“We’re not on good enough terms to visit together,” Loren said. “They will be here later.”

When it became apparent that Sidney’s mind, if it had slowed at all, had done so imperceptively; and that he’d recover his mobility with the exception of lingering circulatory complications from his diabetes, Nadia thought of herself.

She’d left her cane someplace. Had it been in the ambulance? No, she’d seen it way after that, recently, in fact. Actually, she was holding it in her left hand. When she realized this, she sighed. Her life had not ended.

Loren had suggested that they move to Florida years ago. When his business was excellent, he offered to buy a condominium down there for them, but Sidney had refused. The effort had been renewed yearly; they could count on a call from Loren on the first cold day, but where were the memories down there? He would owe his life to his son. What for? He still loved New York. All he’d have to do was be careful, not to fall on a patch of ice.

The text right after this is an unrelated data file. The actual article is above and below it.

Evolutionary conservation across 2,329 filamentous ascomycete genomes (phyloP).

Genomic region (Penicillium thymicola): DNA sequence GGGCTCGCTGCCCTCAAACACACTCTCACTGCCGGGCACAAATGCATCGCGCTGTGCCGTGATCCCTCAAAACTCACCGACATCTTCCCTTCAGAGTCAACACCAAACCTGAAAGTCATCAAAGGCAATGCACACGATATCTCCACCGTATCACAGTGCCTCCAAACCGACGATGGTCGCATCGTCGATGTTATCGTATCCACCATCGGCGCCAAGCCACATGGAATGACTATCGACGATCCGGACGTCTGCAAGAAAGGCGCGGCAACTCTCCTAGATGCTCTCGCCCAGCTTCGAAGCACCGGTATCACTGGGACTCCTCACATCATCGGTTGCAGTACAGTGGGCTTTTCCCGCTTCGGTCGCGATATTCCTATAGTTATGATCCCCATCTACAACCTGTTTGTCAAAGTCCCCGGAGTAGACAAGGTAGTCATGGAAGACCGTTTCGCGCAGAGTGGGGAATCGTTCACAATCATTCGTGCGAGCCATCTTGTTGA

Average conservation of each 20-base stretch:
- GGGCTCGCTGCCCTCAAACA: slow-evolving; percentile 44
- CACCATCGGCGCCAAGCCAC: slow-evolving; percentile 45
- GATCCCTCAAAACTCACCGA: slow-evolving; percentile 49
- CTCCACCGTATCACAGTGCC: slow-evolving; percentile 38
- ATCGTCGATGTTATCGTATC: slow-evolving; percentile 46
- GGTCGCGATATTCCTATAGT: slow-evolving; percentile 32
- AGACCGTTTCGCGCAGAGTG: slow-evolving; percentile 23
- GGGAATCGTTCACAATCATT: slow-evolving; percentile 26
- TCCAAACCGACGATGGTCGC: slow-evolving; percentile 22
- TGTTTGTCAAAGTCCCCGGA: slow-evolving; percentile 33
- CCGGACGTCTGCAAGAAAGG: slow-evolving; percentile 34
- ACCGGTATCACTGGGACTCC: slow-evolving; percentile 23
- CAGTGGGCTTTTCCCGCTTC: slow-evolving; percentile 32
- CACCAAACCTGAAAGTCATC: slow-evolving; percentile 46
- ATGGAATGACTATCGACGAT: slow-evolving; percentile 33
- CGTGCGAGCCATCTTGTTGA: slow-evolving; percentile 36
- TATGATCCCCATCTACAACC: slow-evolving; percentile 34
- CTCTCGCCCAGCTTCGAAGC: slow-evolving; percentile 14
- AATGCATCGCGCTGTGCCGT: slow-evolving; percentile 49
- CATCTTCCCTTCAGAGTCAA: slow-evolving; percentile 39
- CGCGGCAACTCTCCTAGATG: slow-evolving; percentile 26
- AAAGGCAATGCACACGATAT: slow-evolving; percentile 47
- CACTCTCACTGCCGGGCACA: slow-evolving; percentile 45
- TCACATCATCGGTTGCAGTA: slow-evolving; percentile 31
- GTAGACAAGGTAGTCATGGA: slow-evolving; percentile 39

“I’ll come to see you,” Loren had said. “I’d love to move down myself.”

“If it was up to me, all right,” Sidney had told him, “but you know how your mother is.”

“She always does what you want,” Loren had said. “It wouldn’t be much of a sales job.”

“You have to believe in what you’re selling,” Sidney had said. “I’d be a fish out of water down there with all of the other old Jews. The one old Jew I see in the mirror is one too many.”

“Thanks for the compliment,” Nadia had said, laughing. End of discussion.